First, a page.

Making mistakes in a foreign language can be embarrassing but we all have our fair share of flubs. For example, one of the most difficult things for English speakers learning French is the difference between tu and vous. Both words mean “you” but tu is the familiar term and vous is the polite form. On the surface they seem easy enough to distinguish between, right? Wrong. So to help us non-native French speakers out, Tom is shedding some light on this often confusing part of the French language.
What is the difference between tu and vous in French?
(First, two things. 1. This post is pretty thorough. Tu and vous aren’t so simple and I feel it’s important to hear about the subtleties of tu and vous in French from an actual French native, so sit back, relax and dig in. 2) The pics below have nothing to do with tu and vous but they are from our weekend and wanted to share them with you ;-). Enjoy.)
A few months ago I had an appointment with a new hair stylist (a man about 15-20 years older than me). Before the appointment, I diligently made sure to look up any words I wasn’t sure of along with irregular verbs and their conjugations with “vous” just in case I needed to use one when talking about my hair. There’s nothing worse than pausing mid-sentence to realize you have no clue how to conjugate the vous form of an irregular verb. So I was on top of things, or so I thought. But then I was thrown a curve ball. ..
Once I sat down, before we even got to small talk, he abruptly asked me if it was OK if he could use “tu” with me (tutoyer is actually the verb meaning “to use tu” with someone). “Of course,” I said, realizing all my research of vous verb forms hadn’t been necessary at all.
So here we have someone who is older than me who I didn’t really know who wanted to use the informal tu with me from the get-go. Is he just really relaxed? What is the difference between tu and vous in French and when do you use each one?
For native French speakers, knowing when to use tu and vous and effortlessly conjugating verbs to go with them in all tenses is second nature, so he wasn’t trying to make life easier for himself. So why was he OK with using tu with someone he had just met? Ahhh, knowing when to use tu and vous in French isn’t always so cut and dry.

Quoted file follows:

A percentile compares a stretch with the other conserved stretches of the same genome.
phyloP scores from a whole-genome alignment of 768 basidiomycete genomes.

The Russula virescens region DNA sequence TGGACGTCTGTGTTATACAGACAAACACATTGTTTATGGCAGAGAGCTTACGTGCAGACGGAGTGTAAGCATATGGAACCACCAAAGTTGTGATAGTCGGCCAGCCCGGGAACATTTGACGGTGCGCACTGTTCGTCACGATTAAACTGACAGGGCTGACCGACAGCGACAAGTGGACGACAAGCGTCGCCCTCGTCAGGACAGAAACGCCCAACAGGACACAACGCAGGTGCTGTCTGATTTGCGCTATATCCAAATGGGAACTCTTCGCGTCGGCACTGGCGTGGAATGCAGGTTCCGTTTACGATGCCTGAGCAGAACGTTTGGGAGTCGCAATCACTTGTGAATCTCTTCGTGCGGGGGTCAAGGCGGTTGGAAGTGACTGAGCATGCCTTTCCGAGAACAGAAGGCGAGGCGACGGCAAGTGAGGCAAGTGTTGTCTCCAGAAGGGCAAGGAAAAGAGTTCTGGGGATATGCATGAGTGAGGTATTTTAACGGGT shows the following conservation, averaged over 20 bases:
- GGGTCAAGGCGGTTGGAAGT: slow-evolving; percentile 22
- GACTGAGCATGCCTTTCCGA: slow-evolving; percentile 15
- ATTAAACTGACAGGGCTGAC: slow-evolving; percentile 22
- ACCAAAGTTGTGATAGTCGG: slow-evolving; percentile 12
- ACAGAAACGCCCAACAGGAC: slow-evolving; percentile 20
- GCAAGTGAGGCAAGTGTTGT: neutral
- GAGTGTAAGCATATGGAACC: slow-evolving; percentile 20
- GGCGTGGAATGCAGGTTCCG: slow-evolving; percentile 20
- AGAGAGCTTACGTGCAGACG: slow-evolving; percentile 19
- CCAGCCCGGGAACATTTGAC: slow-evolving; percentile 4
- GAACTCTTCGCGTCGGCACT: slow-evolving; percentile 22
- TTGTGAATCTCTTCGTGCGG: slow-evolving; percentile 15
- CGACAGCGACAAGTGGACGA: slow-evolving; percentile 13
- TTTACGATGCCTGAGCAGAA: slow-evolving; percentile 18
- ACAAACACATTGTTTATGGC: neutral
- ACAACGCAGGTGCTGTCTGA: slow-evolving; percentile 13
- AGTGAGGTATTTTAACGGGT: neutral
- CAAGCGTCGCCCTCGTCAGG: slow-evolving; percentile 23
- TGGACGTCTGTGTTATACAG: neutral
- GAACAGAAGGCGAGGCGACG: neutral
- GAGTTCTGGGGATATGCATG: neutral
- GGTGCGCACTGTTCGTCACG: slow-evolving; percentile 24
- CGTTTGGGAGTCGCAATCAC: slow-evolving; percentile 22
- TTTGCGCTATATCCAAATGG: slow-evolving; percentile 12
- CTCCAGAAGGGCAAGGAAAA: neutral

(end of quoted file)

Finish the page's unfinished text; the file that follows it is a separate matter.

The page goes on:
So to help clarify things, Tom (if you’re new around here, Tom is my French husband who writes on my blog sometimes) is taking over to help us with the difference between tu and vous in French.
Hi guys, glad to be back. First, let me give you some background on the difference between tu and vous in French.
Until the end of the 18th century, French people would almost exclusively use the « vous » form in their daily communication. Today the use of tu is way more widespread, especially among younger generations. Believe it or not, the evolution is usually attributed to the influence of the English language in which « you » is seen as the equivalent of the French « tu » (even if it’s not necessary true). As you get to know someone, the transition from « vous » (formal) to « tu » (informal) is a frequent ritual that shows the evolution of a relationship. Using « tu » actually means the relationship is closer, more intimate, with fewer formalities in interactions, communication and even in the topics of conversation. This change to the looser tu is noticed immediately by both parties of the conversation and a kind of physical and mental loosening occurs.
The transition (from « vous » to « tu ») is easier between people of the same gender, and their age is an important factor too. That transition is often made formal by a question asked this way « could we now use the tu » (it’d make things easier)? or « would you mind if we used the « tu »? but sometimes it just happens without any formal asking process. And for the record, switching to “tu” isn’t a necessity at all — it’s not because it’d be easier to conjugate with tu or anything like that.
Personally speaking, I actually transition to tu when I know I’m going to see the person again (otherwise I wouldn’t bother, I’d just use “vous”). Like at work, even if I’ve been working at the same place for a few years now, I still don’t know everyone. I sometimes talk to coworkers on the phone and I absolutely don’t know them (maybe I’ve seen them once in the hallway without knowing who they were). So when one of those “new” coworkers calls me (for any reason) here’s what I do: I use vous, then if the voice and the tone are rather “young” I sometimes switch to “tu” within the conversation.
If the voice sounds a little older, I stick to the vous for the first conversation, and try to throw a little, “A plus, bonne journée” at the end of it, just something not too formal, and it usually allows me to start the next conversation directly with “tu” (or I allow myself to do it! Haha but it’s never done rudely).
Because the important thing is the longer you stick with the vous, the harder it is to switch to tu later on!
My mom has had a friend for more than 20 years now and she still use vous with her, while she uses tu with all of her other friends. Why? Just because she “missed” the transition point, after a while, you get too used to using one form or the other, and you just can’t switch — it’d be too weird!
For familiar situations, use tu. If you’re speaking to a child or someone younger, use tu. Same for family and friends.
Some notes on “tu” usage: